Cold War Games
Nowadays, we act like the threat of nuclear war didn’t inform everything we did. For the first twenty-nine years of my life, though, it lay at the root of all reasoning.
It was always there, looming in the background of each everyday decision.
Everyone I grew up with experienced hour-long conversations about what we would do if the bombs fell and we were left alive for a while. These weren’t survivor scenarios. They were ‘dead in one week’ storylines. That's what we talked about because that’s what we believed was realistic. Those conversations were sometimes how you discovered most of your friends would moon over their crushes. They would fantasize about sex, about defying their parents, or at least about achieving some level of romance. Other friends, though, revealed that they harbored lethal grudges.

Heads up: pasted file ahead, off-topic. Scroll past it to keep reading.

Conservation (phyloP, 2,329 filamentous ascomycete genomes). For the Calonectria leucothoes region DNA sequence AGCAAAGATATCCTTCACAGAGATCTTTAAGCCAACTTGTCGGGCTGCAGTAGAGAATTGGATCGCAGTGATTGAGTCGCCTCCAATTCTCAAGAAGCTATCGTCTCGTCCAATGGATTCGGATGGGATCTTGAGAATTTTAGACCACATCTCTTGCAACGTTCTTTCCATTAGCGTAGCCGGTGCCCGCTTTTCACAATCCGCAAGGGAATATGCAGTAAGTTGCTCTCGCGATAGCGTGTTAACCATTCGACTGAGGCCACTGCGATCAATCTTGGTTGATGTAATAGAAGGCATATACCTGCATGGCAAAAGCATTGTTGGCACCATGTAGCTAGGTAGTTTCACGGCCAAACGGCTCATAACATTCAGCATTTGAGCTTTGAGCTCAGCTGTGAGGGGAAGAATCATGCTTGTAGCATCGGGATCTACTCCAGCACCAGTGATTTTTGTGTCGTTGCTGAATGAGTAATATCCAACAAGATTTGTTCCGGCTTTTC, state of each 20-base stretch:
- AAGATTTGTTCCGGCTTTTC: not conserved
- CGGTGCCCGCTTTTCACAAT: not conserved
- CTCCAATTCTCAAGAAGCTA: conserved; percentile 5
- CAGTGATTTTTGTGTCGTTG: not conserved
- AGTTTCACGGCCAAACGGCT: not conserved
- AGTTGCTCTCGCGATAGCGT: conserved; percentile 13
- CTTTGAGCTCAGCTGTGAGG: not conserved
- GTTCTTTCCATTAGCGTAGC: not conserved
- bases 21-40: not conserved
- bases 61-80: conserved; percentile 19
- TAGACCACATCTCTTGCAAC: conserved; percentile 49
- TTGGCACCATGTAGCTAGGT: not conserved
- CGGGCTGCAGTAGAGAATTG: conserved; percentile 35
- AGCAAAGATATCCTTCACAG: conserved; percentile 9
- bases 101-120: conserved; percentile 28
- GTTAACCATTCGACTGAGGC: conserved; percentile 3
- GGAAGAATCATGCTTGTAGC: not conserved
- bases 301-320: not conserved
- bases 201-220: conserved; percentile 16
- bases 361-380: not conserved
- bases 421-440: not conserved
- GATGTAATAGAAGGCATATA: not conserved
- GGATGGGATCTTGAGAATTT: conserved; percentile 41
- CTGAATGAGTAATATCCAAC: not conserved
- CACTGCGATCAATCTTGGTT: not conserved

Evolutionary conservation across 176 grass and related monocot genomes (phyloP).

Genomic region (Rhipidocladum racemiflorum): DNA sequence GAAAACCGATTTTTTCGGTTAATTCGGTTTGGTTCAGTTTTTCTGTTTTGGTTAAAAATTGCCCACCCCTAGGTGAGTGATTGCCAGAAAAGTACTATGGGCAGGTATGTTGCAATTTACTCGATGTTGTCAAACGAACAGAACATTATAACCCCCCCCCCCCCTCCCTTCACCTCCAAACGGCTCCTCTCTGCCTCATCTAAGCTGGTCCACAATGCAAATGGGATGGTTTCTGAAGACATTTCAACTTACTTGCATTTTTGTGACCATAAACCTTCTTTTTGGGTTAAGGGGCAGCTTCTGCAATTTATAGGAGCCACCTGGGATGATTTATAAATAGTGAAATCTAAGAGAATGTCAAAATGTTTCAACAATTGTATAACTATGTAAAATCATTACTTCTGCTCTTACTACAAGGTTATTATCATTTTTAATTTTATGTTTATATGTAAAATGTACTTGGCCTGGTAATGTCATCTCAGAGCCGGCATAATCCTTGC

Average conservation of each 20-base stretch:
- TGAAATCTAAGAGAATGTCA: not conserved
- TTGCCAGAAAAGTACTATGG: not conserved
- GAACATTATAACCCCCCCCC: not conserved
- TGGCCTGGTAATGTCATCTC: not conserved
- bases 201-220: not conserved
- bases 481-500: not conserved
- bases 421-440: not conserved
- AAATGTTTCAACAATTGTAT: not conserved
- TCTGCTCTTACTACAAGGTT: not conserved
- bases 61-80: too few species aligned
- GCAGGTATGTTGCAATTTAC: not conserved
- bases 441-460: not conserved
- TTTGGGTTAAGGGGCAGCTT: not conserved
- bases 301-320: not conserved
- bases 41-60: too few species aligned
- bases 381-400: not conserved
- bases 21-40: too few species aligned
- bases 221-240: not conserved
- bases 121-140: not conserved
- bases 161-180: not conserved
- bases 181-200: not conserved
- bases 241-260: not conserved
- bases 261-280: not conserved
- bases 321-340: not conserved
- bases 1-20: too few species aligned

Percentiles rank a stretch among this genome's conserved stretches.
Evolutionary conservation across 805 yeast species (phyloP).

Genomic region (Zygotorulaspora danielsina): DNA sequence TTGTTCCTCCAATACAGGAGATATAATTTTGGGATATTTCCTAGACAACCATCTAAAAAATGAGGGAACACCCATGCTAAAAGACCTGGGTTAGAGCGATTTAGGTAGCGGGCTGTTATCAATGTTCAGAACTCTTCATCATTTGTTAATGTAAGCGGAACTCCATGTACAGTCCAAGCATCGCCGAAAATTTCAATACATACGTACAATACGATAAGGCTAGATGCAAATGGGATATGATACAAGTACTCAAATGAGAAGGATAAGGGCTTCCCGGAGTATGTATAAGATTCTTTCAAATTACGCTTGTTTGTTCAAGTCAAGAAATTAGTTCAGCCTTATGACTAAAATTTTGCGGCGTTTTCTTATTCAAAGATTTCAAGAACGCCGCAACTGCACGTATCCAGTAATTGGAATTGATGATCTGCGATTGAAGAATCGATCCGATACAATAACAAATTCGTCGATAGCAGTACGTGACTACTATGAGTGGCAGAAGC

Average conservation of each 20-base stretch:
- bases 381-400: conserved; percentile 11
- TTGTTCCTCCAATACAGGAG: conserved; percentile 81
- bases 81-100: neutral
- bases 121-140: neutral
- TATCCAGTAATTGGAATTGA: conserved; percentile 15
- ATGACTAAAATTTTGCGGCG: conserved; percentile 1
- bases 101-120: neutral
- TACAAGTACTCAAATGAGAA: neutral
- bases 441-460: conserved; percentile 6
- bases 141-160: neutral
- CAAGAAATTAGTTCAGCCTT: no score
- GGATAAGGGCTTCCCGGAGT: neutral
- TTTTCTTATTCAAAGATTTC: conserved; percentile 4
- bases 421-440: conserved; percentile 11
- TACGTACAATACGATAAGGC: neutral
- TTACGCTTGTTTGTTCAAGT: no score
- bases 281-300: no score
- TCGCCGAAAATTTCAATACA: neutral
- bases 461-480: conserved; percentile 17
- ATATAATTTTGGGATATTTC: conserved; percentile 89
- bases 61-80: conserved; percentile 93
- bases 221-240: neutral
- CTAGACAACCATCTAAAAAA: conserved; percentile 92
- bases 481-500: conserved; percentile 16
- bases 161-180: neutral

If the bombs fell and they had a week, they would immediately go to their torturers' houses with machetes and carve them up. It was what they said, anyway.
“But they’re going to die no matter what,” I responded, because it was part of the assumption. “Everyone in our blast radius has at most a week.”
“I’m going to see them go first.”
“Okay.” I secretly doubted the ability of any of my friends to dispatch their enemies even when overwhelmingly armed. It wasn’t a matter of will. Although I was usually shocked about the murder plans, I certainly believed the levels of their frustration and hatred. Mostly, I felt suspicious of their strength and hand-eye coordination.
Likewise, I doubted my ability to get a date even when the world was ending. We all have our handicaps.